Told almost entirely from the point of view of strays roaming the crowded streets of Istanbul, Elizabeth Lo’s first feature film Stray seeks to challenge notions of exclusion amongst the chaos of overcrowded urban settings. Through the very fitting lenses of strayness, Lo poignantly explores the contemporary epidemic of non-belonging, threading cautiously whilst reflecting on the many faces of marginalisation.

In contrast to the loudness of city life, the quiet dogs roam the streets in search of food and shelter, often unnoticed in the midst of buzzing cars and rushed steps. Attracted by the commonness of ostracism, the animals gravitate around a group of refugees, the asylum seekers readily available to shower the creatures with the attention they themselves have been so bitterly denied. Together, they face a brutal shunning from those who are biasedly programmed to steer away. To the faceless mass, dogs and men are reduced to something less than invisible. It is in this well-built parallel to the sorrows of the diaspora that Stray finds its core strength.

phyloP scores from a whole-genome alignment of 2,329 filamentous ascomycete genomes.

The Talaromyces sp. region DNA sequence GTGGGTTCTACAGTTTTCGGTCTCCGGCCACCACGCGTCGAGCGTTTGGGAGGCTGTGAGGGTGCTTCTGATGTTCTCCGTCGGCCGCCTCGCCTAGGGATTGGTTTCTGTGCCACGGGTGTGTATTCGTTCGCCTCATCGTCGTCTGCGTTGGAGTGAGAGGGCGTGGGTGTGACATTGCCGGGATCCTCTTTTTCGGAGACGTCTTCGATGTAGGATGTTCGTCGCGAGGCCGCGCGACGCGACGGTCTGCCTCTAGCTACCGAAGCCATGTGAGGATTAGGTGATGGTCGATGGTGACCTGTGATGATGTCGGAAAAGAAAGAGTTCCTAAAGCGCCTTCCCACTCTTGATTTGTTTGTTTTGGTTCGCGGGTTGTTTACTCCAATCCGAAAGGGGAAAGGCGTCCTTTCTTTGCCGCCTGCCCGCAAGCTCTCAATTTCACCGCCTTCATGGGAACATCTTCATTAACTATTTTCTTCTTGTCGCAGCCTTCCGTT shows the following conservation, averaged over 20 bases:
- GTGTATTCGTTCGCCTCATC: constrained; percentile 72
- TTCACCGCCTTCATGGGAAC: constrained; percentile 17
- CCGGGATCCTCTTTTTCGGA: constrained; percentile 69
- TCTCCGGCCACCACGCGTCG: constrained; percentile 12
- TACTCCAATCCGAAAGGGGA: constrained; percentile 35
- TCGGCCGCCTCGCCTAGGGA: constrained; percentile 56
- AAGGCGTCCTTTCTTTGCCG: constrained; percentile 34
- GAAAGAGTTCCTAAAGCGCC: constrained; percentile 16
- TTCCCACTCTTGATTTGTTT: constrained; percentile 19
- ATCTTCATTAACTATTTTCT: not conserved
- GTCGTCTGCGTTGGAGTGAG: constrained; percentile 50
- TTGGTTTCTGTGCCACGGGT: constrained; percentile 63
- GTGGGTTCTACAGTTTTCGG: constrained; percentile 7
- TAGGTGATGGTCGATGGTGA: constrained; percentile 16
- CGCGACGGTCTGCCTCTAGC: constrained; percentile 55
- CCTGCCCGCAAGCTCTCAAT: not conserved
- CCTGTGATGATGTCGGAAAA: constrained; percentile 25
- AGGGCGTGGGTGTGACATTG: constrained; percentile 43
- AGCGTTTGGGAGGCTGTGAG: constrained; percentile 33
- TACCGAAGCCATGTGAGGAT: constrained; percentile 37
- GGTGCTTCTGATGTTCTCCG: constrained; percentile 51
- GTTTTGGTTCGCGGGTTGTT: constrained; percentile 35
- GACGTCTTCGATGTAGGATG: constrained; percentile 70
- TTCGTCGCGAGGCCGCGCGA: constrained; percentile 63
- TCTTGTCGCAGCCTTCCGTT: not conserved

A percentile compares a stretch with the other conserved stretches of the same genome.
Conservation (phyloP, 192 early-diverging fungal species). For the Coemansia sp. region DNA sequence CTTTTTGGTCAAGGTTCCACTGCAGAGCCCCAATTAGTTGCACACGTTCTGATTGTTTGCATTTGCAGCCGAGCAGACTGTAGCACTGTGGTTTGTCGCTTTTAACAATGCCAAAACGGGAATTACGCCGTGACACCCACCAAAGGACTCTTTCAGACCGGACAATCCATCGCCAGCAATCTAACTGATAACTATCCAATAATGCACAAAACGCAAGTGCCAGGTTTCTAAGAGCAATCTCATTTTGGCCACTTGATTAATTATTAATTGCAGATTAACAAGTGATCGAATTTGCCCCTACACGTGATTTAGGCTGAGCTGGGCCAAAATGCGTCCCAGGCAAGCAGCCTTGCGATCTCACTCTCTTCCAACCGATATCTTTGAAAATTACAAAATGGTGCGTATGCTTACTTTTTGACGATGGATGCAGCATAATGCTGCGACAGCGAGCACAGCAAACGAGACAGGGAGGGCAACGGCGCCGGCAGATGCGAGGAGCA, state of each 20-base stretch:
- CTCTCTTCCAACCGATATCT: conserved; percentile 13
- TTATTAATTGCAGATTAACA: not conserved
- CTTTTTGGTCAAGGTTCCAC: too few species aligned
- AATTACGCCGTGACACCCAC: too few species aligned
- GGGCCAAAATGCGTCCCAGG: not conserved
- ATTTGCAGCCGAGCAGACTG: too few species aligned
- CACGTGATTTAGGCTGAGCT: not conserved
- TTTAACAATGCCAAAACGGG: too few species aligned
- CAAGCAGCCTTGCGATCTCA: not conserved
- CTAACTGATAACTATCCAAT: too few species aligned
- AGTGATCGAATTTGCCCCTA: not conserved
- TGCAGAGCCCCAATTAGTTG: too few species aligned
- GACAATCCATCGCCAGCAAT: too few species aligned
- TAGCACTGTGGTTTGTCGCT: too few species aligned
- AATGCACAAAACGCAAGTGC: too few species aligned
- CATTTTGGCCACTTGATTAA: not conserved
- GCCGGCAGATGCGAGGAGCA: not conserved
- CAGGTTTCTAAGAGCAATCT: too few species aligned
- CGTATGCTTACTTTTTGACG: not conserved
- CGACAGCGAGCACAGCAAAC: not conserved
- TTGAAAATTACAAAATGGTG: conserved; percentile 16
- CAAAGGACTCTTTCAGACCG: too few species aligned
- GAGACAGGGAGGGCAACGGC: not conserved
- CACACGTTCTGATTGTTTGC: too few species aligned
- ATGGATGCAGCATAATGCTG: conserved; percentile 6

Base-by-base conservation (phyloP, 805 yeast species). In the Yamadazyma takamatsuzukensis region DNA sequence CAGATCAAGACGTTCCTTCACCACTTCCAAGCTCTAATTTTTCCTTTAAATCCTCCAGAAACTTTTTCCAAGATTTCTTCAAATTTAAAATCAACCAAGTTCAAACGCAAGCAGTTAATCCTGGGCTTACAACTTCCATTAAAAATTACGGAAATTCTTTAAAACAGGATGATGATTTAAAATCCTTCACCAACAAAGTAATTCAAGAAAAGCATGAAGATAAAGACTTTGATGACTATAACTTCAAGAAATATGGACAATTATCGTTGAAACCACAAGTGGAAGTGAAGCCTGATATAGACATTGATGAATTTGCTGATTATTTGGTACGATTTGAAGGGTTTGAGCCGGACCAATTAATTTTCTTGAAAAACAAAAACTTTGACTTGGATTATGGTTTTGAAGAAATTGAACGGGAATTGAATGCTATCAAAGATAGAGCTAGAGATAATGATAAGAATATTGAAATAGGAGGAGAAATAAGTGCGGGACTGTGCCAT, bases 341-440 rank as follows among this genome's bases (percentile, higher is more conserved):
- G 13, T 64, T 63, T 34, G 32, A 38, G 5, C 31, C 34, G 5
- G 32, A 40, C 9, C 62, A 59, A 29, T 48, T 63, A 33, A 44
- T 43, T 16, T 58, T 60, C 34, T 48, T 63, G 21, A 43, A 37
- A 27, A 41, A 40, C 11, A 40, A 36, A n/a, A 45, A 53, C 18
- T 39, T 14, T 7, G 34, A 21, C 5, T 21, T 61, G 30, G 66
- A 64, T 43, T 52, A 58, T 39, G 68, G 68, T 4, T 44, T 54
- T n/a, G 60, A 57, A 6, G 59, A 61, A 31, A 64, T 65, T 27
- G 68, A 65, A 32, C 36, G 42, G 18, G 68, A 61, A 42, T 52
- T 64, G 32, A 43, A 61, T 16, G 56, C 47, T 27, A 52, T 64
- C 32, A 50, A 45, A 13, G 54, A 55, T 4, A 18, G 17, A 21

In spite of the overwhelming harshness of the banishment on display here, Lo gives us a heartening sense of faith whenever a casual wanderer stops to offer the strays any glimpse of affection. In these scarce showings of sheer kindness lies the sacred pillar of humanity that keeps the societal wheels turning – here, at last, is the answer. When the dogs are given a name – when they are taken in despite the lack of a formal address, hope firmly plants itself on the unsteadiest of grounds. 

Stray could have easily basked in the indisputable advantage of the likeableness of its main subject. Lo, however, needs no head start. Rivetingly confident in the devices she employs to build this sublime analysis of contemporary society, the director delivers a sharp, unique portrait of inflicted loneliness.

RATING: 4/5


INFORMATION

DIRECTOR: Elizabeth Lo

WRITER: Elizabeth Lo

SYNOPSIS: The world of Zeytin, a stray dog living life on the streets of Istanbul.